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Wednesday, January 6, 1999 Published at 16:07 GMT


World

Pinochet supporters set up cash hotline

General Pinochet: New CD on sale

A fundraising campaign for General Augusto Pinochet has been set up by his supporters in Chile to help pay his mounting legal bills.

The pinochet File
General Pinochet, who has been under house arrest in London since October awaiting extradition proceedings, is already believed to have run up legal costs of around $1m.

The privately-run Pinochet Foundation has set up donation hotlines in Chile, and is also selling a compact disc in its drive to raise money to pay for the 83-year-old former military leader's defence.

People can make donations of $4-$21via four telephone lines in the capital, Santiago.

"Many thanks for co-operating in the defence of General Pinochet," a recorded message says when donors have finished making their pledge.

The foundation says its new campaign seeks to ensure the "best possible legal defence for the general". It had already raised $360,000, but its president, Luis Cortes, said that was not enough.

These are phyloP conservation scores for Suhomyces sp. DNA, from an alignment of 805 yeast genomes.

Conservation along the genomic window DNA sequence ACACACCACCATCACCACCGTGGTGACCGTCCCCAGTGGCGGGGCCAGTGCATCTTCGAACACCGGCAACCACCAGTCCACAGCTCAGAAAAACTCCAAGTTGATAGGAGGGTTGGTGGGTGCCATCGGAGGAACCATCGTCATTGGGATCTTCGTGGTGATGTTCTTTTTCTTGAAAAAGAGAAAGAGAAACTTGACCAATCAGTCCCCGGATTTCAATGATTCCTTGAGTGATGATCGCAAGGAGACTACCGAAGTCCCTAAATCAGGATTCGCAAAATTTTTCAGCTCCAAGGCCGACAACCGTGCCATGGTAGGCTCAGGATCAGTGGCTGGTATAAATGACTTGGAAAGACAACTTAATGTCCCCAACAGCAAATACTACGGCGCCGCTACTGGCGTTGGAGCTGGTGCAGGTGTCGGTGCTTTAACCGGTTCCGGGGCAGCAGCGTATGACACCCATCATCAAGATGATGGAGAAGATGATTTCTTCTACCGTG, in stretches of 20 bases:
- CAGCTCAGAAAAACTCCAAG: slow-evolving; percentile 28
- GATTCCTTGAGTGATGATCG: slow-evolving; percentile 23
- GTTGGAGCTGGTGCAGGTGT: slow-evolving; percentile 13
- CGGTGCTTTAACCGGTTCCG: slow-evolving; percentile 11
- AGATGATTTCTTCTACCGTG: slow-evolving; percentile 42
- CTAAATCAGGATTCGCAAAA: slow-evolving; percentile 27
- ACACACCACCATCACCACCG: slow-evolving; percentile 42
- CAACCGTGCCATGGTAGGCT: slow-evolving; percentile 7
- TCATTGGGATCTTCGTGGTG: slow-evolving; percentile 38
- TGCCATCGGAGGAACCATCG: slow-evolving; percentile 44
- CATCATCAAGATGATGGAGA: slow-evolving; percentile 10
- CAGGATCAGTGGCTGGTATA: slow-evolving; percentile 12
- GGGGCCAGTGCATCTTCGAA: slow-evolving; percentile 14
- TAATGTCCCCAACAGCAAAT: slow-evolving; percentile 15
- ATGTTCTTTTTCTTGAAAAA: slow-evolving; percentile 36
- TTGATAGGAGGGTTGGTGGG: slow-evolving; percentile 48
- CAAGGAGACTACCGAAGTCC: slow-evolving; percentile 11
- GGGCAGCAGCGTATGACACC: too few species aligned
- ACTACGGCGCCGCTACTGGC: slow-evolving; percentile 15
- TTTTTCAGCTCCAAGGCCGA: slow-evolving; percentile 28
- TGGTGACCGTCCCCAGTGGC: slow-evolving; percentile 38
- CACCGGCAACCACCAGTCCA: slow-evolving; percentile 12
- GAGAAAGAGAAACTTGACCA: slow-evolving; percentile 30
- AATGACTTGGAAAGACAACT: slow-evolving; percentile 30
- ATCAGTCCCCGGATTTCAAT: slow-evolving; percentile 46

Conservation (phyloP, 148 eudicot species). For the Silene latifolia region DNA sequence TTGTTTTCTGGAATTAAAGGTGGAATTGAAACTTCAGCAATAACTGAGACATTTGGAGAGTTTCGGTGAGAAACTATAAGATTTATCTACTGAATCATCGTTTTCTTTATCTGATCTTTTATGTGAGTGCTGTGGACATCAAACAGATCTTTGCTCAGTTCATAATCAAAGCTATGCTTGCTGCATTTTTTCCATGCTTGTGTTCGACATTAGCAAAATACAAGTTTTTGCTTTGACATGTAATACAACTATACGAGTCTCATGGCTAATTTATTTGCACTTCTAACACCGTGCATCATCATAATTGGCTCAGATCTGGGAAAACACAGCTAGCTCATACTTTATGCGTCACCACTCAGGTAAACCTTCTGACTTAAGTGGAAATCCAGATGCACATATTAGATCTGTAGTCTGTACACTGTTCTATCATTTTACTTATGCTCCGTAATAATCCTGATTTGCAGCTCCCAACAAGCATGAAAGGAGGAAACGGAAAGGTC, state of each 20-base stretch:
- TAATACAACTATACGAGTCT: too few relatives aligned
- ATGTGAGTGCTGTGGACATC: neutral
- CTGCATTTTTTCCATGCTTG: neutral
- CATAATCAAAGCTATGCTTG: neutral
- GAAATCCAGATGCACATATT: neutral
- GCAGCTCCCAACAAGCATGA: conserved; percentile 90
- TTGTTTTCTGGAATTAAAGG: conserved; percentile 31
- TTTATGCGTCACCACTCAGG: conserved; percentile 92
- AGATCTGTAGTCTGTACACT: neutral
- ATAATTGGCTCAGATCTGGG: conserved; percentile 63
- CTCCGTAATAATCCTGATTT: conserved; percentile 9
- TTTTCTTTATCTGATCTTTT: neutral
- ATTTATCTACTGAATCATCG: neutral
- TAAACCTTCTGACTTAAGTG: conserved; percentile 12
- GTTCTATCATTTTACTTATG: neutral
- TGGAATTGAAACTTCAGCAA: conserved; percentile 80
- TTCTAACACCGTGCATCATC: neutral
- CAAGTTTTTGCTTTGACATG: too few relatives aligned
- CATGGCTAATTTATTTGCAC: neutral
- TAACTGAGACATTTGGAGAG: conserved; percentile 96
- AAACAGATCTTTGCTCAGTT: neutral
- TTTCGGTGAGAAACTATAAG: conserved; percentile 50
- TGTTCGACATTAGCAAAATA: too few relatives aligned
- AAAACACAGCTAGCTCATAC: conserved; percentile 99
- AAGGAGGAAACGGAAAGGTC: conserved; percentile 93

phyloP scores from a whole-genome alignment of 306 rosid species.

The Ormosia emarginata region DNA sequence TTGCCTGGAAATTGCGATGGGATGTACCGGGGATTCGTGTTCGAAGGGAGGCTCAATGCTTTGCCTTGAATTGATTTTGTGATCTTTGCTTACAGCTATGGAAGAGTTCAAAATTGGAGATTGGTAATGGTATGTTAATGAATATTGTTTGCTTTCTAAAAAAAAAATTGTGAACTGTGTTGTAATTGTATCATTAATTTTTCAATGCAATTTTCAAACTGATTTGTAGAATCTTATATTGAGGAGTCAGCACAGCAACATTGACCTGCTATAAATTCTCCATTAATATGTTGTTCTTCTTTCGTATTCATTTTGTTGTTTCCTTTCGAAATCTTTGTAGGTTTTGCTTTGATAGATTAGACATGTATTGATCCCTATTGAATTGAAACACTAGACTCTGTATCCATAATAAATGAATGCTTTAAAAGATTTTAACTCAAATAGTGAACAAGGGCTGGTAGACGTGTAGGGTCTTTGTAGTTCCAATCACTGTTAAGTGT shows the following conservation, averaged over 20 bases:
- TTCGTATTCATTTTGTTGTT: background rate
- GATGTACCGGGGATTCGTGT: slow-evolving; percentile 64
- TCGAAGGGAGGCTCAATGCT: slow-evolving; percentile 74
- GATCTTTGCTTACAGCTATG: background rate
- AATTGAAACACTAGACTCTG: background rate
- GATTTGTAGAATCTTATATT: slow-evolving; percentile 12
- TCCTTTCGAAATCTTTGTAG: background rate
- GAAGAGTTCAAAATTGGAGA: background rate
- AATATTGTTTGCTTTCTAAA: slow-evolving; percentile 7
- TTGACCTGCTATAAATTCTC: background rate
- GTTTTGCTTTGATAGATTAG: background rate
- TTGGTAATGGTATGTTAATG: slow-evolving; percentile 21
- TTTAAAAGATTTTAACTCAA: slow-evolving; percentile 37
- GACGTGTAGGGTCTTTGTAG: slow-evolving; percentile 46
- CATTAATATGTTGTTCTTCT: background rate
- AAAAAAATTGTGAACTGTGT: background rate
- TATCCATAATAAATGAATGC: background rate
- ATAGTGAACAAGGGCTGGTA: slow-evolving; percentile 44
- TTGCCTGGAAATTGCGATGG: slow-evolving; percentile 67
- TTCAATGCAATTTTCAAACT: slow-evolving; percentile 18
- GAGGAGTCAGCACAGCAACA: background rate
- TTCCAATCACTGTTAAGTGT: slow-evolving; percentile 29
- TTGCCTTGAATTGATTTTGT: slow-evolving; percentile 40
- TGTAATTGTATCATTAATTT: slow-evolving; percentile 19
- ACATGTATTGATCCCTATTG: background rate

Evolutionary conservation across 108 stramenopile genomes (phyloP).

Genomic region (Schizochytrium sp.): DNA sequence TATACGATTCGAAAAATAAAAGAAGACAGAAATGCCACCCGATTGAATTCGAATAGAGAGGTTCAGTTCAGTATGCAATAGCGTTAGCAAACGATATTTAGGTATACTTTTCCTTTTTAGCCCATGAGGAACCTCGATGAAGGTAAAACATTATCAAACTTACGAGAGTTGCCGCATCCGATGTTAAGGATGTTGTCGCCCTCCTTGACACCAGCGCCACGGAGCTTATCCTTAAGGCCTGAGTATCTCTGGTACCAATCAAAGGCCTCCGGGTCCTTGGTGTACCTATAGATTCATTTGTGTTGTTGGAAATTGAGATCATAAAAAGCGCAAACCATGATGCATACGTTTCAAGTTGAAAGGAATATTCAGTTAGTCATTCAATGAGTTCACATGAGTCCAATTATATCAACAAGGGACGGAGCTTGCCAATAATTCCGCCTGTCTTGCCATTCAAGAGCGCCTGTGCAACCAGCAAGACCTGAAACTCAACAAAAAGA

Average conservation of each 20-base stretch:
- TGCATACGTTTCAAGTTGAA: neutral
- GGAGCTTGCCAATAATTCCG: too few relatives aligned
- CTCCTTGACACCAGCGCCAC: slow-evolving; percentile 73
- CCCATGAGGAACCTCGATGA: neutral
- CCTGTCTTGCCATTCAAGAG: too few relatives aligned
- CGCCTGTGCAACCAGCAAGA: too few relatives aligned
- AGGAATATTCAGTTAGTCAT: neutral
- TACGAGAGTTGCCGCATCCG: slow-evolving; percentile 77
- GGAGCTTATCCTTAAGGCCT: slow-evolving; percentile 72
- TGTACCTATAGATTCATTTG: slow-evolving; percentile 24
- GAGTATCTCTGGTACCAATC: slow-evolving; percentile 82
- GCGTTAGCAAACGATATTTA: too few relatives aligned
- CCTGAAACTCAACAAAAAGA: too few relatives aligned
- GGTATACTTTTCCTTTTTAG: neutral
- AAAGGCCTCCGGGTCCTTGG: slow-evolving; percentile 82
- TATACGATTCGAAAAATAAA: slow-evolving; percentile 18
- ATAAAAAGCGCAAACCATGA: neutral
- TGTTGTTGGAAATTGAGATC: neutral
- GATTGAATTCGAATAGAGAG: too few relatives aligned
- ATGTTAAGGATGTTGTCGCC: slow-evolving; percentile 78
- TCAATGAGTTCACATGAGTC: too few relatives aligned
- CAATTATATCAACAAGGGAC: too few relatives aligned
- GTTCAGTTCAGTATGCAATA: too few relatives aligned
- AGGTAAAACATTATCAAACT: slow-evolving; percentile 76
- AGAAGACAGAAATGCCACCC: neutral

Going for a song

The compact disc, which is priced around $30, features a song by well-known Chilean composer Willy Bascunan.

It is said to be written from General Pinochet's perspective, describing his anguish at being kept away from his home country, and honouring him.

"I miss the trumpet ... with its reveille. But today, when I wake up, it's a different reality. I am in a foreign land," the lyrics say.

General Pinochet's wife, Lucia Hiriart, said in an interview with a Chilean newspaper last month that the family expected to suffer financial troubles as result of the case.

Most donations so far have come from private businessmen, who are believed to be helping to pay the rent on General Pinochet's mansion just outside London.

The British Law Lords are scheduled to meet on 18 January to reconsider whether the general has immunity from any extradition. He is wanted in Spain to face charges of torture and genocide during his 1973-1990 dictatorship.

An earlier ruling was set aside because one of the judges, Lord Hoffmann, failed to disclose his links with Amnesty International, one of the groups campaigning for the general's extradition.



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